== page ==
The British Social Attitudes survey, which was carried out by NatCen, has found that in recent years the royals have regained public affection and in 2012 only 5% of people said that they thought the monarchy should be abolished.
Last year's survey reported that only 4% classed the royals as "not at all important" while 45% of people said that they felt it is "very important" that Britain continues to have a monarchy.
The positive result in 2012 came six years after the figure dropped to 27% in 2006 and 32% in 1994, two years before Prince Charles and Prince Andrew divorced their respective wives Diana and Sarah.
In 1983, two years after Charles and Diana's wedding, good feeling about the monarchy was high.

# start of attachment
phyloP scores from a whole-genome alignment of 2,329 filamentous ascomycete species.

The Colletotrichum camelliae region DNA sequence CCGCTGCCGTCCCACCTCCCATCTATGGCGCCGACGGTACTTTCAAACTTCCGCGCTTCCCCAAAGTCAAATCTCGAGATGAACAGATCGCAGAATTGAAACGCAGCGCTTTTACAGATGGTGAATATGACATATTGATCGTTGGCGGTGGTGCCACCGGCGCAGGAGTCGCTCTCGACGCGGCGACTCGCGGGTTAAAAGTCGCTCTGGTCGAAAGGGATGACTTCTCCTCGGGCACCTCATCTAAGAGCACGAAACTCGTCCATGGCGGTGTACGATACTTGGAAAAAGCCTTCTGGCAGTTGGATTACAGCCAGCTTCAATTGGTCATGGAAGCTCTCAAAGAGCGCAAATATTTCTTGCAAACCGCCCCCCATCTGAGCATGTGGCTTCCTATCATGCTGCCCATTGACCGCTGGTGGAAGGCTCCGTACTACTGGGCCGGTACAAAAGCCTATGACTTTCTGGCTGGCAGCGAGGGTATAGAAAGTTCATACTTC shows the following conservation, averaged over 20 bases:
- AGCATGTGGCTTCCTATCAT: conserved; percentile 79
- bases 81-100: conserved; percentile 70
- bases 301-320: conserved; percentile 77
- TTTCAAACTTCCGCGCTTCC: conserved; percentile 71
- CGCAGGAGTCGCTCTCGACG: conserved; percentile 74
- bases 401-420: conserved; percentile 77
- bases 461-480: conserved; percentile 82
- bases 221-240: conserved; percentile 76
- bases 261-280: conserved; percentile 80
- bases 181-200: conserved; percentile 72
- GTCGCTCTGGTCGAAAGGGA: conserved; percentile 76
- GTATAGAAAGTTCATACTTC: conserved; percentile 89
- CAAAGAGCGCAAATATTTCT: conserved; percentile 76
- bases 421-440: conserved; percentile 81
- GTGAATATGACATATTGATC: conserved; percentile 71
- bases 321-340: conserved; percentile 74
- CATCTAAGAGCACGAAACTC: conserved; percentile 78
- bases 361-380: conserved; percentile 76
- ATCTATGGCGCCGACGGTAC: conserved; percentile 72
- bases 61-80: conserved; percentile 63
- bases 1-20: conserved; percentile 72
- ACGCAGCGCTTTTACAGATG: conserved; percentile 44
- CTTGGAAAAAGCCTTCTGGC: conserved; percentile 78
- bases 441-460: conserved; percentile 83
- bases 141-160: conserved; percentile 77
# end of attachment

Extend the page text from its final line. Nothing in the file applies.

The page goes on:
NatCen reported that at the time 65% of the British public said that they felt the royals were very important to the country.
Similarly to 1983, many have attributed public opinion to royal weddings and the 2012 figure was influenced by Prince William's marriage to Kate Middleton.
Now that the couple have had their first baby, Prince George's arrival is tipped to help continue the boost in public affection for the royal family.